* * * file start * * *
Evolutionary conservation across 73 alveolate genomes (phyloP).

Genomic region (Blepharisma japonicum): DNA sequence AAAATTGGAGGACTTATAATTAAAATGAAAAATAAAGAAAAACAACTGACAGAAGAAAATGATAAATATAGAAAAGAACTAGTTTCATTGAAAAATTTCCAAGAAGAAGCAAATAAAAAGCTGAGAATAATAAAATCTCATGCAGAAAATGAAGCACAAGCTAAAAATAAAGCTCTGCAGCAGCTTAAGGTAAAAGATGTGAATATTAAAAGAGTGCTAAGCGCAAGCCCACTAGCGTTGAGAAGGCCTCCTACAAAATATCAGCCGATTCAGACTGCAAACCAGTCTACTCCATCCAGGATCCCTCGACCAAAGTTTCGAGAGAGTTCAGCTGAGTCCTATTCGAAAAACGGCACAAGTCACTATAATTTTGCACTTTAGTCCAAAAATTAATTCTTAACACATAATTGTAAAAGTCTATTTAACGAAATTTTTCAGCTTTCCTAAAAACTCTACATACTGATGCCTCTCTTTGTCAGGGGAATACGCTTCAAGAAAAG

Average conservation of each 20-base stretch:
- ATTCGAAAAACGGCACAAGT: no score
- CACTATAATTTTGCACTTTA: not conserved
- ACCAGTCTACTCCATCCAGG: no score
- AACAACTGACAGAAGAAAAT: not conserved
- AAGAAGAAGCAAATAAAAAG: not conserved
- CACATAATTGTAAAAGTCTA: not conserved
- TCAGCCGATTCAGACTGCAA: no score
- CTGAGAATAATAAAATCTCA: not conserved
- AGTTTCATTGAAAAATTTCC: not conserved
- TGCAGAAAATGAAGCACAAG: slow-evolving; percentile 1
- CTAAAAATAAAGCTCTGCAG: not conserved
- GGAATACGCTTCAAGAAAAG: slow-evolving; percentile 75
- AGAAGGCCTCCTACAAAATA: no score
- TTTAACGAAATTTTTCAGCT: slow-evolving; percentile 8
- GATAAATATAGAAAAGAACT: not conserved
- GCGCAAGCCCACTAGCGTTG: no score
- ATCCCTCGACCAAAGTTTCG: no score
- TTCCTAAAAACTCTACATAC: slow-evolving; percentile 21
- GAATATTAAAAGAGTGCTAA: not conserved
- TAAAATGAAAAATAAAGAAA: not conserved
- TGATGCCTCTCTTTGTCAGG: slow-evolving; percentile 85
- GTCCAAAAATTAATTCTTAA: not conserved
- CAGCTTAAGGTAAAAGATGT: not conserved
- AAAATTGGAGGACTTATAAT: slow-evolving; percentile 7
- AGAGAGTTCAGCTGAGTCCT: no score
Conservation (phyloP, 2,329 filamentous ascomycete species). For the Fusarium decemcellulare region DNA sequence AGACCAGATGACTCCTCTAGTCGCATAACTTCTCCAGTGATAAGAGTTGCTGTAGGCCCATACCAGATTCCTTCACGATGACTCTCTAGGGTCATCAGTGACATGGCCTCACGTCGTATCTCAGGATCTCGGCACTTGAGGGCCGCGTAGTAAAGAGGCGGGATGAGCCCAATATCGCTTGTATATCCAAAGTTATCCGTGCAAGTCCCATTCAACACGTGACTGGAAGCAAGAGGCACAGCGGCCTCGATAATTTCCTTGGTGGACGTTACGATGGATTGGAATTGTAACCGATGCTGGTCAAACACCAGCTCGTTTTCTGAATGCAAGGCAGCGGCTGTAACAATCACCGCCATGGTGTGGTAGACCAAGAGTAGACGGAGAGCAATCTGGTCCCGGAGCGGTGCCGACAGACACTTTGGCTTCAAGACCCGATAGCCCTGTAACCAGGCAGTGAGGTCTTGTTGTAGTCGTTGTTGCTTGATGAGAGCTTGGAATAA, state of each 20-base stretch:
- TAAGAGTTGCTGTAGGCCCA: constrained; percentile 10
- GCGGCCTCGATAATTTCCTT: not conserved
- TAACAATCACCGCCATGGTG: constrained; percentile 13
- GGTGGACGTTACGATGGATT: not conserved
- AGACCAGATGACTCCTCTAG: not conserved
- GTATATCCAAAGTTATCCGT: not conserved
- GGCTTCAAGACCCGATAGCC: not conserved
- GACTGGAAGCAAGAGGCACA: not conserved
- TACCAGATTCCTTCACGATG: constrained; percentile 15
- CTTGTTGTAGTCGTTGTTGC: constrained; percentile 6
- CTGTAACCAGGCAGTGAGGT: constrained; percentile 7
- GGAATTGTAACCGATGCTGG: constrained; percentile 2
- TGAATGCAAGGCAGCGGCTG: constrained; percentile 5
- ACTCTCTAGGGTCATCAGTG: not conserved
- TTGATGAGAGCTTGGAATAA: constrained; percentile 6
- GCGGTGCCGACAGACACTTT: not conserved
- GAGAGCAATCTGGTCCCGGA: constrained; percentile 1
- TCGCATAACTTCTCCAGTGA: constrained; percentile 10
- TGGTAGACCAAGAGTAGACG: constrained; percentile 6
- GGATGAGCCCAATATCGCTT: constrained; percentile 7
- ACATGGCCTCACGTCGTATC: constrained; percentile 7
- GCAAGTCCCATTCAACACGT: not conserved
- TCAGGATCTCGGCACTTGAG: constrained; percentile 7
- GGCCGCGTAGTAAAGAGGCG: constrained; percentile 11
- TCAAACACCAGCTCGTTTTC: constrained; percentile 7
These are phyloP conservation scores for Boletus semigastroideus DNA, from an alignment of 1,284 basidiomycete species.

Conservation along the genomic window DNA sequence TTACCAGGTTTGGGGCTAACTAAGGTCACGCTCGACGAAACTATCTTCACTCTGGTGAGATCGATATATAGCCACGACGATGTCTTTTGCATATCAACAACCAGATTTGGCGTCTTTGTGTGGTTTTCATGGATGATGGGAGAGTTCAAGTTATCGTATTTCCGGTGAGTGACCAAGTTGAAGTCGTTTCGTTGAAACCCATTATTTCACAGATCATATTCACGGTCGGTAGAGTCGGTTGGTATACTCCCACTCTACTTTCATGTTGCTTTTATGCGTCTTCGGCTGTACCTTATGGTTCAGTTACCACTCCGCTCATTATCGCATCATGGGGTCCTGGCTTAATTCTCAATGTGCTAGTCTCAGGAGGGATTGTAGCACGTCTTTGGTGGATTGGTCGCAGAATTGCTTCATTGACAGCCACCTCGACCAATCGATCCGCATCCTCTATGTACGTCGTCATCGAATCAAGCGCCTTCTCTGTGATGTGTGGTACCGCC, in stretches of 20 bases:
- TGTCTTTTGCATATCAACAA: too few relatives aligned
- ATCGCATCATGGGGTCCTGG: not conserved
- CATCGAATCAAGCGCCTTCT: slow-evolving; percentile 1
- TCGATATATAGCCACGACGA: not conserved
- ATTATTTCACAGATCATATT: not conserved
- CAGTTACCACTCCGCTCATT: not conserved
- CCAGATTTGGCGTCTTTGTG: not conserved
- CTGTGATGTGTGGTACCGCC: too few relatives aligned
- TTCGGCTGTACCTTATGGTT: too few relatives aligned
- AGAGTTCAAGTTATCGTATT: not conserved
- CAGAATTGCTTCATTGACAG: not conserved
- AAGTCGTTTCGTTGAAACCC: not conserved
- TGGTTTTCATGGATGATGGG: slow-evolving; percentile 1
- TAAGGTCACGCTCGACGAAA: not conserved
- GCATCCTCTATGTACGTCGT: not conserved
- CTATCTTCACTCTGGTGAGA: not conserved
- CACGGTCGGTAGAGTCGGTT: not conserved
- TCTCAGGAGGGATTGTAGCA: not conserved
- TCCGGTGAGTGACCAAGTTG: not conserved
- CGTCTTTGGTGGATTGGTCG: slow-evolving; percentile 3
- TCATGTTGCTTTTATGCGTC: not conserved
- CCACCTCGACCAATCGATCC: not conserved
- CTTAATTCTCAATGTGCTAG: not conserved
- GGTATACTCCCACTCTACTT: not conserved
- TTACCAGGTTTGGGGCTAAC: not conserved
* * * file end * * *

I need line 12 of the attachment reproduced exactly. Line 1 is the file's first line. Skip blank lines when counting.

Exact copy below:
- AGTTTCATTGAAAAATTTCC: not conserved